Drivers’ hours: changes to fines for commercial drivers
From 5 March 2018 rules will change so that commercial drivers who drive tired will be fined for every time they've done it in the last 28 days.
Drivers already have to follow rules on how many hours they can drive and the breaks they need to take. The Driver and Vehicle Standards Agency (DVSA) can fine drivers up to £300 if they’re caught breaking the rules. They can also be prosecuted or have their vehicle immobilised.
At the moment, DVSA can only fine drivers for:
- offences committed that day; and
- ongoing offences, like manipulating tachograph records, which record drivers’ hours.
From 5 March, DVSA traffic examiners will start issuing on-the-spot fines for any drivers’ hours offences committed in the last 28 days.
In a single roadside check, DVSA traffic examiners will issue fines for up to five drivers’ hours offences. It means drivers could be fined up to £1,500 in a single check if they’ve consistently broken the rules.
It won’t matter if the offences took place in Great Britain or elsewhere.
The rules will also apply to drivers who don’t live in Great Britain. However, they’ll need to pay any fines immediately, before being allowed to continue their journey. DVSA will immobilise their vehicle until they pay.
As well as giving fines to drivers for recent offences, DVSA traffic examiners have started issuing fines to deal with drivers who don’t properly rest.
Commercial drivers must take a 45-hour rest break at least every fortnight.
Since 1 November 2017, DVSA has started to fine drivers up to £300 if they spend their full weekly rest break in their vehicle in places where it causes a problem, for example, if a lorry driver spends their full break in the cab of their lorry in a layby.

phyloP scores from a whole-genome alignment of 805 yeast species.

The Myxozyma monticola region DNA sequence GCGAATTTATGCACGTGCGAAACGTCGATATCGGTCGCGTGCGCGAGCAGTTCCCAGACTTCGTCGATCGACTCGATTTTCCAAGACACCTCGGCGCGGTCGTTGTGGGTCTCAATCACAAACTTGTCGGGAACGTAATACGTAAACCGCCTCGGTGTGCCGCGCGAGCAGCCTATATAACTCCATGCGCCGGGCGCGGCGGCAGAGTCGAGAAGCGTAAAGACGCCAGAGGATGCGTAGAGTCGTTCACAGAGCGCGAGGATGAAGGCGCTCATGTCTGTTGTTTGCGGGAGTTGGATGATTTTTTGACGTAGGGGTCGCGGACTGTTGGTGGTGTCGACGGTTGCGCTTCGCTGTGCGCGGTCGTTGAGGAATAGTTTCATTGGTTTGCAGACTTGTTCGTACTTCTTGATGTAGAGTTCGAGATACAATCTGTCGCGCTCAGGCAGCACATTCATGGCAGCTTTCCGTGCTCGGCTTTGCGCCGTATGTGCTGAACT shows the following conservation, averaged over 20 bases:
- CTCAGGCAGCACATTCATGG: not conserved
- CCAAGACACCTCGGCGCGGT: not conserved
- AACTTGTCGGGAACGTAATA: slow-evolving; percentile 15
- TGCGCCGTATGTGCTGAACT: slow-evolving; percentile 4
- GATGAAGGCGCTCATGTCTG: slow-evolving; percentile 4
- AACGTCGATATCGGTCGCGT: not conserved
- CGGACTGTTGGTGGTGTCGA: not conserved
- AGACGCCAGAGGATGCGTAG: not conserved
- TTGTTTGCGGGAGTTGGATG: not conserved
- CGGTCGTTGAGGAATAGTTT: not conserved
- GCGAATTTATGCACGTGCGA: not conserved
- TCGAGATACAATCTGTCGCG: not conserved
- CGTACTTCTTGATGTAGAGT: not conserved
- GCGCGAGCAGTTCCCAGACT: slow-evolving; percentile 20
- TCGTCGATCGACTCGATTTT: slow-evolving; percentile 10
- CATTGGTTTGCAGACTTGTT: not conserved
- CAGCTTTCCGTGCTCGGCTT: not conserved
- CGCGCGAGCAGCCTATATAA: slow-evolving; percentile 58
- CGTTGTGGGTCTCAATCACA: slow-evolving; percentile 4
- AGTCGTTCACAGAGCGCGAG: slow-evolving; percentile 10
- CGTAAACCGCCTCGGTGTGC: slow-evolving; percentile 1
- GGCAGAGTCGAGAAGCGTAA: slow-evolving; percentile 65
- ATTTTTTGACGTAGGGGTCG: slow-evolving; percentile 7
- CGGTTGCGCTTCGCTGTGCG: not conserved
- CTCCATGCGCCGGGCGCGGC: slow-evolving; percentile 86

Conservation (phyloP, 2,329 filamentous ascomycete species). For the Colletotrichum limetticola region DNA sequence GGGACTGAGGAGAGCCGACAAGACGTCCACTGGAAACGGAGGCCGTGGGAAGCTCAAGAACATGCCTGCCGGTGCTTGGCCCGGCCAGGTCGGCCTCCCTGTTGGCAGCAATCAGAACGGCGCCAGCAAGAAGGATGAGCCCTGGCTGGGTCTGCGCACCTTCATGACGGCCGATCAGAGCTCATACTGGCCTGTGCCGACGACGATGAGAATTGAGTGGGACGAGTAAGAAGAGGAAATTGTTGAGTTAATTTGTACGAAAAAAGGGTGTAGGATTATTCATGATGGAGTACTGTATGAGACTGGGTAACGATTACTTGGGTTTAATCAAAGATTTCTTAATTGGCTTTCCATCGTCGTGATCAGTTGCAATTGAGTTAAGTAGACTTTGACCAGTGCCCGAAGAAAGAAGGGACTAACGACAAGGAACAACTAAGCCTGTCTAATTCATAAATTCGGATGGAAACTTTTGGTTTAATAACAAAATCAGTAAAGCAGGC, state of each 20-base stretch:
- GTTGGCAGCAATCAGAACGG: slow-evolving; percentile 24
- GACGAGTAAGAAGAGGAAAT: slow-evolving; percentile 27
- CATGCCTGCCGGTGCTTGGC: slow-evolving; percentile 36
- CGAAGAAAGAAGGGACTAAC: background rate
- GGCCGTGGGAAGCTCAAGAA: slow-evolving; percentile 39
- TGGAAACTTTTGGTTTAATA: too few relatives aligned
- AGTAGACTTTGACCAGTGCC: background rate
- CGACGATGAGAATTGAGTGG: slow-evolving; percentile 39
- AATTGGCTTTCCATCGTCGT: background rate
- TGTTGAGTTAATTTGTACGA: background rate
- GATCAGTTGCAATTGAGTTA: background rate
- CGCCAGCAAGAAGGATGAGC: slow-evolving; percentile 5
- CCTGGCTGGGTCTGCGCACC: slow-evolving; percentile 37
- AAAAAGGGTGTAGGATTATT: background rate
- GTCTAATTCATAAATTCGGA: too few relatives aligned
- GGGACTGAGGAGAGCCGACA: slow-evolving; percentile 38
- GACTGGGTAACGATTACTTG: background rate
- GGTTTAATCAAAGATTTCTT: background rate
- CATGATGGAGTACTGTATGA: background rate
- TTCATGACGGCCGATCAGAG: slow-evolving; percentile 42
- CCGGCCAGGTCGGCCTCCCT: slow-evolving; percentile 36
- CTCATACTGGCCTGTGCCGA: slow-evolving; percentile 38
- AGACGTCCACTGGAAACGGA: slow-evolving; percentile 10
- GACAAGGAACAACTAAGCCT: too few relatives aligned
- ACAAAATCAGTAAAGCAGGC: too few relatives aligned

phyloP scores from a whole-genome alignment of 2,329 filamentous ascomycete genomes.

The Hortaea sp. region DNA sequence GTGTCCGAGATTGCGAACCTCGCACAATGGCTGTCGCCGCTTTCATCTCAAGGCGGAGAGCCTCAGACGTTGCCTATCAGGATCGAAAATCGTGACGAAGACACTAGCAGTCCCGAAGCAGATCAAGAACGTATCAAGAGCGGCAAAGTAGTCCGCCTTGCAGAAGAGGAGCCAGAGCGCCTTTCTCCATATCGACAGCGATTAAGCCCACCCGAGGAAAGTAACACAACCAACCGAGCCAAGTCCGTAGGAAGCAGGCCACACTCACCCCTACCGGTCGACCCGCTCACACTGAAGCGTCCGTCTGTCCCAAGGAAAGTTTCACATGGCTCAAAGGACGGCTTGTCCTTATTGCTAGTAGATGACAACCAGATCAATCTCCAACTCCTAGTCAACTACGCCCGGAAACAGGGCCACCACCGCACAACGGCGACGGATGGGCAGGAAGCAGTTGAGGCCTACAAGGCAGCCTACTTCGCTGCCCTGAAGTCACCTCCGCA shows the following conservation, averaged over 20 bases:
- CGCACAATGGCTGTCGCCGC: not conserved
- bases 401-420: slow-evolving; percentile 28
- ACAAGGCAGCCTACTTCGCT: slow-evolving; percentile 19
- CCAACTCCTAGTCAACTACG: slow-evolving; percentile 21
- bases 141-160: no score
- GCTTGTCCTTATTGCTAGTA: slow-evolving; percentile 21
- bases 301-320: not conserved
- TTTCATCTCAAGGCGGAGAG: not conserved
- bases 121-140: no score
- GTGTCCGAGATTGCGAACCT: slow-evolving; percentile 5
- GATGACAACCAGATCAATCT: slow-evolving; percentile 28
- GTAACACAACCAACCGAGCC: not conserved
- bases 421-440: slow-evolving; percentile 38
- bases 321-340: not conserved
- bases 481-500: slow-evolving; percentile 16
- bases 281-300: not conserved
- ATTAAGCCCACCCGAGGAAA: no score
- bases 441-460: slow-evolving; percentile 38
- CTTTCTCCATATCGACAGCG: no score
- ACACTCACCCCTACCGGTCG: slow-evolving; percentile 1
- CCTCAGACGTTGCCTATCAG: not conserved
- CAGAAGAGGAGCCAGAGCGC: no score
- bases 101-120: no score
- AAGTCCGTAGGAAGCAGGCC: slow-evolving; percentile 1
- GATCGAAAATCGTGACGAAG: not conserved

Spending the weekly rest break in the cab can:
- contribute to drivers not properly resting; and
- expose drivers to poor living conditions.
About 40% of sleep-related accidents involve commercial vehicles.
According to the Royal Society for the Prevention of Accidents (RoSPA), driving while tired may be responsible for one in five of all accidents and up to a quarter of serious and fatal crashes.
The HSE states that managing the risks to employees who drive at work requires more than just compliance with road traffic legislation.
The Health and Safety at Work etc. Act 1974 requires employers to take appropriate steps to ensure the health and safety of their employees and others who may be affected by their activities when at work. This includes the time when they are driving or riding at work, whether this is in a company or hired vehicle, or in the employee’s own vehicle.
There will always be risks associated with driving. Although these cannot be completely controlled, an employer has a responsibility to take all reasonable steps to manage these risks and do everything reasonably practicable to protect people from harm in the same way as they would in the workplace.
The HSE has published comprehensive guidance on work-related road safety, which is available to view here.